Fundamentalist activists attempted to spread their message in the Diag the afternoon of April 18. The small group of approximately 10 individuals held signs with slogans such as “Jesus will destroy Catholics in the lake of fire.” When asked if opposing other Christians is appropriate, one fundamentalist claimed that Catholics are not Christian. When asked for comment, another responded “We’re not in it for fame. We just want people to follow the Bible.”
Demonstrators from the Graduate Employees Organization, who were protesting as part of the union’s ongoing strike, quickly diverted their attention to the small group of fundamentalists. Through bullhorns, chants such as “we’re here, we’re queer” and “we’re not here for your debate” could be heard throughout the Diag in response to the anti-LGBT rhetoric emanating from the fundamentalists and their signs. As a result, any attempt at preaching was drowned out. Several fundamentalists sported earplugs, suggesting they anticipated a loud reaction. The GEO group of at least two dozen people also sported various pride flags and pro-striking signs. While being followed by the loud protesters, the Diag preachers began to disperse. Students walking by appeared confused and annoyed by the confrontation.
The Diag has seen its fair share of fundamentalist Christian activism; this past fall a similar group attempted to preach to a crowd of students. Last year, I saw a self-described preacher with anti-LGBT signs assaulted near the corner of State and E. William. He continued with his sermon despite bleeding from his forehead.
One has to note the importance of the street preachers as a way of gauging how far down political discourse can go. Last academic year there was a group of street preachers that were a bit more peaceful, holding one smaller sign that had some inflammatory speech on it, but this group, which later winnowed down to one man, was mostly engaging in civil conversations with the surrounding people; there was a nice back and forth going. Though it is doubtful anyone’s mind was changed as a result of the meeting, it showed that the ability to have civil discourse was present. Meanwhile, last semester it was all-out pandemonium on both sides. On one side, the street preachers were calling down all sorts of fire and condemnation from the heavens, while the students were hailing Satan and burning Bibles — bad discourse overall. This protest was something more interesting. No matter what the preachers said people were ignoring them — walking by, turning their heads for a brief moment before putting their AirPods back in and going along with their days. People didn’t care. Only a small crowd of a half dozen passing out flyers for the furry and atheist clubs remained a consistent student presence at the event. At least, this was the case until GEO showed up. The union fought the preachers tooth and nail, while also denying God being male for some reason (even though throughout the Bible he makes it clear those are his preferred pronouns.) This drove the preachers off and the whole event ended soon thereafter.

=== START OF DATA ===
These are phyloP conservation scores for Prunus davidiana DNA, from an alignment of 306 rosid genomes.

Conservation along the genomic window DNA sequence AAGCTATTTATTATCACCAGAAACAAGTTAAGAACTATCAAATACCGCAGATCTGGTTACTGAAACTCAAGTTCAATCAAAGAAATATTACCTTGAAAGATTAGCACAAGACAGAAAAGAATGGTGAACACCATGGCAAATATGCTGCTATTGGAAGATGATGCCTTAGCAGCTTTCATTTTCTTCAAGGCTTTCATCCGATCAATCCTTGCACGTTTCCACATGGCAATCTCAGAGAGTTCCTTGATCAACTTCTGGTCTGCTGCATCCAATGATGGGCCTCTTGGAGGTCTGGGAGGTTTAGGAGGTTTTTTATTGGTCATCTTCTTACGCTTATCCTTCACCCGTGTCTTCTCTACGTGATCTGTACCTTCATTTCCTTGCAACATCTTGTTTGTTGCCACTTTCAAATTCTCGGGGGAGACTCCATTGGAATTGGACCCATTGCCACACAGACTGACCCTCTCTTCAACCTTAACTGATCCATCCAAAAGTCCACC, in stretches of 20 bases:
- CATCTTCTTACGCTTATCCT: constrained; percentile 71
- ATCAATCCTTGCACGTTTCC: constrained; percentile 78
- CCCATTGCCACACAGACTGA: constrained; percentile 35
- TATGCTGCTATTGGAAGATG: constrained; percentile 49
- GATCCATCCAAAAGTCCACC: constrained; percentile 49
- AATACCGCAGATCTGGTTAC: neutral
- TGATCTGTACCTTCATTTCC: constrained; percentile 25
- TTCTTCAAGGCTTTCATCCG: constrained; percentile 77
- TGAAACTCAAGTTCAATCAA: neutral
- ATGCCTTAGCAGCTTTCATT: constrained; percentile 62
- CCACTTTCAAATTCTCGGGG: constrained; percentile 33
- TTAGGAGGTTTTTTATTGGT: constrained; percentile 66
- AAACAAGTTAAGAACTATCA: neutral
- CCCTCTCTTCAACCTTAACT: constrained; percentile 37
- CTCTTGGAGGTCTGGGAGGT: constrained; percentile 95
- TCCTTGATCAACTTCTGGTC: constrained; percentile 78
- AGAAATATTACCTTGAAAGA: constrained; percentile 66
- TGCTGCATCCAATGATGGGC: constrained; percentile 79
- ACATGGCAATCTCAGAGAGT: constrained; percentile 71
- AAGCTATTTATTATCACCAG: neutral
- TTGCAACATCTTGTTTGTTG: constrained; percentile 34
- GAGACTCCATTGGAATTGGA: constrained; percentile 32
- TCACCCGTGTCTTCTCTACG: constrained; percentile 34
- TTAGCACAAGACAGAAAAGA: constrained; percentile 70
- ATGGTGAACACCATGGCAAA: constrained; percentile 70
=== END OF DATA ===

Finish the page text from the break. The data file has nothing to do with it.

Though GEO’s actions were lamentable, the other party involved was far from blameless. The street preachers do not seek converts, which raises the question, why are they there? After speaking to them a number of times, I have concluded that they want to radicalize existing Christians rather than win new followers for Christ. This mission cannot be endorsed in good faith by any Christian. Such inflammatory attention seeking drives people away from Christ, the exact opposite of the goal any Christian should have. It must also be said that the street preachers make life harder for Christians who are on campus for more than just a few short controversial hours. Building a stigma that Christians are loud, ornery, inflammatory, hateful, and rude is not something that helps. In fact, these street preachers do a lot to build up existing anti-Christian stigma on campus, and it is something that the rest of the Christian population at the university has to deal with.
Michigan Review staff photographer Nick Gillin contributed to this article.